This was published on the Flux magazine website on 13 November 2009:
Andrew Gallix on this year’s new literary model
“All of this intellect stuff is fine as a consolation (which is how it developed in the first place: Socrates not being Alcibiades),” claims the narrator of an early Toby Litt story. He has a point, of course. Jean-Paul Sartre, for instance, famously confided that he had become a philosopher in order to make up for his ugliness and attract women. Conversely, ghostwriters keep churning out books for celebrity airheads in search of intellectual credibility. And then there’s Gavin James Bower. The author of Dazed & Aroused is the stuff publishers’ wet dreams are made of: a model turned writer; Socrates and Alcibiades rolled into one. “I’m too pretty to be a serious novelist but not pretty enough to be a top model,” he aphorises, “I have no consolation.” Call me jealous, but I have no sympathy.
Bower is far more than just another clothes horse who can string a few sentences together. He started putting pen to paper when he was still reading history at university. Among his influences, he cites Fitzgerald, Burroughs, Ellis, Marx, Sartre and Camus, but also Flux magazine editor Lee Taylor, who gave him his first break: “He was one of the first people who got me excited about being a writer myself”. An internship at Dazed & Confused took an unexpected turn when he was encouraged to go into modelling rather than journalism. After a year or so, his career went the way of the “skinny-jeans-and-winklepickers look,” but not before it had provided him with enough material for a stunning debut novel.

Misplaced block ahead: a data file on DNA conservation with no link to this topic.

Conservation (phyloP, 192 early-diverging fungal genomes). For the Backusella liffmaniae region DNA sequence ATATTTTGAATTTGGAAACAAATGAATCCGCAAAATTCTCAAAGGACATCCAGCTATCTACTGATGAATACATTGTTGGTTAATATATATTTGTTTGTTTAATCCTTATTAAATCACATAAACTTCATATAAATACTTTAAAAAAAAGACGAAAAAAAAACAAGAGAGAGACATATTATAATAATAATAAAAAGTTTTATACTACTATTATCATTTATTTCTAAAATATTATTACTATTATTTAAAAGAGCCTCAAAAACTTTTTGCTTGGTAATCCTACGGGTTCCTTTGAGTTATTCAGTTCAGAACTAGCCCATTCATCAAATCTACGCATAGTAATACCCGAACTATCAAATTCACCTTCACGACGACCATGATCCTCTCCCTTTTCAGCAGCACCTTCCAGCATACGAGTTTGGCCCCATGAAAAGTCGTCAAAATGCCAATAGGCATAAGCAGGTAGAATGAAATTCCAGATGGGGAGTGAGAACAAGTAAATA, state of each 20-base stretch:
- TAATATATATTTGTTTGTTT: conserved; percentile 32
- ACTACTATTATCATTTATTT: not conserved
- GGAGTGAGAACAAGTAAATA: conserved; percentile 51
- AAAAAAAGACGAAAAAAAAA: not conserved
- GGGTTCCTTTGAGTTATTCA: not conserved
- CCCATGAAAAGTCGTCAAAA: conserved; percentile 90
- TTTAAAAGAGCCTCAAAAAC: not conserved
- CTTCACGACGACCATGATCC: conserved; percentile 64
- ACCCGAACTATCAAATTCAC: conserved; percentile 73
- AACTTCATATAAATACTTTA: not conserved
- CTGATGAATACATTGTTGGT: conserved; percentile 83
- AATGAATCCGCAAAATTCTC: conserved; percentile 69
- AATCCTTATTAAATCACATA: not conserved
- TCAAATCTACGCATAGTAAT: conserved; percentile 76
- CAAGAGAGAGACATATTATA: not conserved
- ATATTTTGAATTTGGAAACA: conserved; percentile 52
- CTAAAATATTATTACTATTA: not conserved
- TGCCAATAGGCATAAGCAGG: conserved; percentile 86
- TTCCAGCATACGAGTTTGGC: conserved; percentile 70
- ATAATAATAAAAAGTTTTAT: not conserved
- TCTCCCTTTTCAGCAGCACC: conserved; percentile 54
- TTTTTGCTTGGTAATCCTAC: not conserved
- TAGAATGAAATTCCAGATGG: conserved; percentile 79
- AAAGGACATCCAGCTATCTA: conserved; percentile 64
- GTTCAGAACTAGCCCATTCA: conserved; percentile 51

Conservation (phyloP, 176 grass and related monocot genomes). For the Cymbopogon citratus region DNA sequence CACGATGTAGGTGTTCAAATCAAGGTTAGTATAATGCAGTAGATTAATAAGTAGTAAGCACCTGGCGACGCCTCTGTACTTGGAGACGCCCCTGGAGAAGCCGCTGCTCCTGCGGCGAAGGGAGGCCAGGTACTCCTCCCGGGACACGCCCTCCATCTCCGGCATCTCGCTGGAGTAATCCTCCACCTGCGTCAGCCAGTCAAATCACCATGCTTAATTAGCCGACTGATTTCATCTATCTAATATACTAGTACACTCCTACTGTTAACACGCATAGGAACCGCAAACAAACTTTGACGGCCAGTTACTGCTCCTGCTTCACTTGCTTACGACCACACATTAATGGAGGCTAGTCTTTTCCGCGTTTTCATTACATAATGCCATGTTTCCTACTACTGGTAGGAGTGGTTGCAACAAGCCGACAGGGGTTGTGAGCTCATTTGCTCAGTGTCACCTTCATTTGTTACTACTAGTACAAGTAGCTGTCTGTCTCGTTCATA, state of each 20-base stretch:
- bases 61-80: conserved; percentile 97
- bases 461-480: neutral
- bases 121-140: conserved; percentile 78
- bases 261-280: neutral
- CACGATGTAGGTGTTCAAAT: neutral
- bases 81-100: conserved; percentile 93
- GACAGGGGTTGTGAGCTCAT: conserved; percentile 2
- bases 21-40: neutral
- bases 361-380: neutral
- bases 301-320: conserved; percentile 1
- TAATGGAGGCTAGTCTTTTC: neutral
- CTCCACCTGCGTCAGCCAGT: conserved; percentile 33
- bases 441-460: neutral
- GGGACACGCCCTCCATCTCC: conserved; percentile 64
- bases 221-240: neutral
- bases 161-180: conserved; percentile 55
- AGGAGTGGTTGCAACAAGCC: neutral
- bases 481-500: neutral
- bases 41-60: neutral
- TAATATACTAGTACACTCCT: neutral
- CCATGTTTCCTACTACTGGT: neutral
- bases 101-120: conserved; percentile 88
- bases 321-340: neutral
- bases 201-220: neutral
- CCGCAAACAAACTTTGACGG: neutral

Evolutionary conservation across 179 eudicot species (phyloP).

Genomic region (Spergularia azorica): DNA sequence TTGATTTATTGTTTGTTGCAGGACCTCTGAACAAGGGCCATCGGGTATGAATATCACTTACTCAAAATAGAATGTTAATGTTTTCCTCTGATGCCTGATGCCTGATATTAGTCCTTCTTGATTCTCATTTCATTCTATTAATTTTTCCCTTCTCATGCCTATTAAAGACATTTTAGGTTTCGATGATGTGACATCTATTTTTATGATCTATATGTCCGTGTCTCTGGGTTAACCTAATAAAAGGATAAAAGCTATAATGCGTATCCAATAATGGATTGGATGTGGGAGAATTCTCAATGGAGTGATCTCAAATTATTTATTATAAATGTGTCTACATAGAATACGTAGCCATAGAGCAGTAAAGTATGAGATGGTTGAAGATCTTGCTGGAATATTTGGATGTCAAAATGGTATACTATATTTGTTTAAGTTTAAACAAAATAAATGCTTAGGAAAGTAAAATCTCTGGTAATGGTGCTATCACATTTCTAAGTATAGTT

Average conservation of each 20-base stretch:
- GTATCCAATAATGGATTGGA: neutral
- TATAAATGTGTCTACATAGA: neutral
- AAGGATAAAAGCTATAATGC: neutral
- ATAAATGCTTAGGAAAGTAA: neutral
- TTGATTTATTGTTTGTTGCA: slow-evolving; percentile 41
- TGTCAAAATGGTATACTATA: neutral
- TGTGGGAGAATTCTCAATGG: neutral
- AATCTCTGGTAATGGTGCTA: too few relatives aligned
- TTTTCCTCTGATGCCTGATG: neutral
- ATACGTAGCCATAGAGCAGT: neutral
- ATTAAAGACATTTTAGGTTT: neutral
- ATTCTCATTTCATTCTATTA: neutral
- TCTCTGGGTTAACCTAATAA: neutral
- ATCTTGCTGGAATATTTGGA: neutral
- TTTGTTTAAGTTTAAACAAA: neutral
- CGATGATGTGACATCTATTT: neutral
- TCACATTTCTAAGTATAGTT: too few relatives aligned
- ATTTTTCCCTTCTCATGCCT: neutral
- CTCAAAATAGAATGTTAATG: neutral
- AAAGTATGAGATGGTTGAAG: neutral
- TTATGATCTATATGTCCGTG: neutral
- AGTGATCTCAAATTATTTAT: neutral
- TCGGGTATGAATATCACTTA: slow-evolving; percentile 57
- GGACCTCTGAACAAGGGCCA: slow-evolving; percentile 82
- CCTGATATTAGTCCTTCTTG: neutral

Having walked the (cat)walk, Gavin James Bower can talk authentically about inauthenticity. Alex, the narrator and anti-hero of Dazed & Aroused, slides down the surface of things, barely batting an eyelid when he is fellated by his father’s gorgeous girlfriend. In a rare moment of insight, he realises that the “nauseating truth” about a world in which anything is possible is that nothing is also a distinct possibility. The key to the book probably lies in this oscillation between surfeit and emptiness. Instead of leading to objectivity, Alex’s psychopathological detachment conjures up nightmarish dreamscapes — unreal cities — in which glamorous models are for ever tripping over the vagrants who litter the streets. From the ranters whose messages are always incomprehensible to the news bulletins invariably watched on mute, information overload leads to communication breakdown. The protagonist is bombarded by messages — via leaflets, billboards, freesheets, bumper stickers, graffiti or even fridge magnets — but they remain mere juxtapositions. On Oxford Street, for instance, he passes two men holding placards: “One sells Jesus to passers-by while the other advertises a buffet lunch deal”. The only point, if there is one, is that everything has been commodified. Gavin James Bower describes his character as a “personification of the capitalist social relation — an estranged individual who exploits others and refuses to connect to anything”. Yet, in spite of all that, he remains strangely alluring. Even when it comes to coke, the devil has all the best lines.
Dazed & Aroused is published by Quartet Books.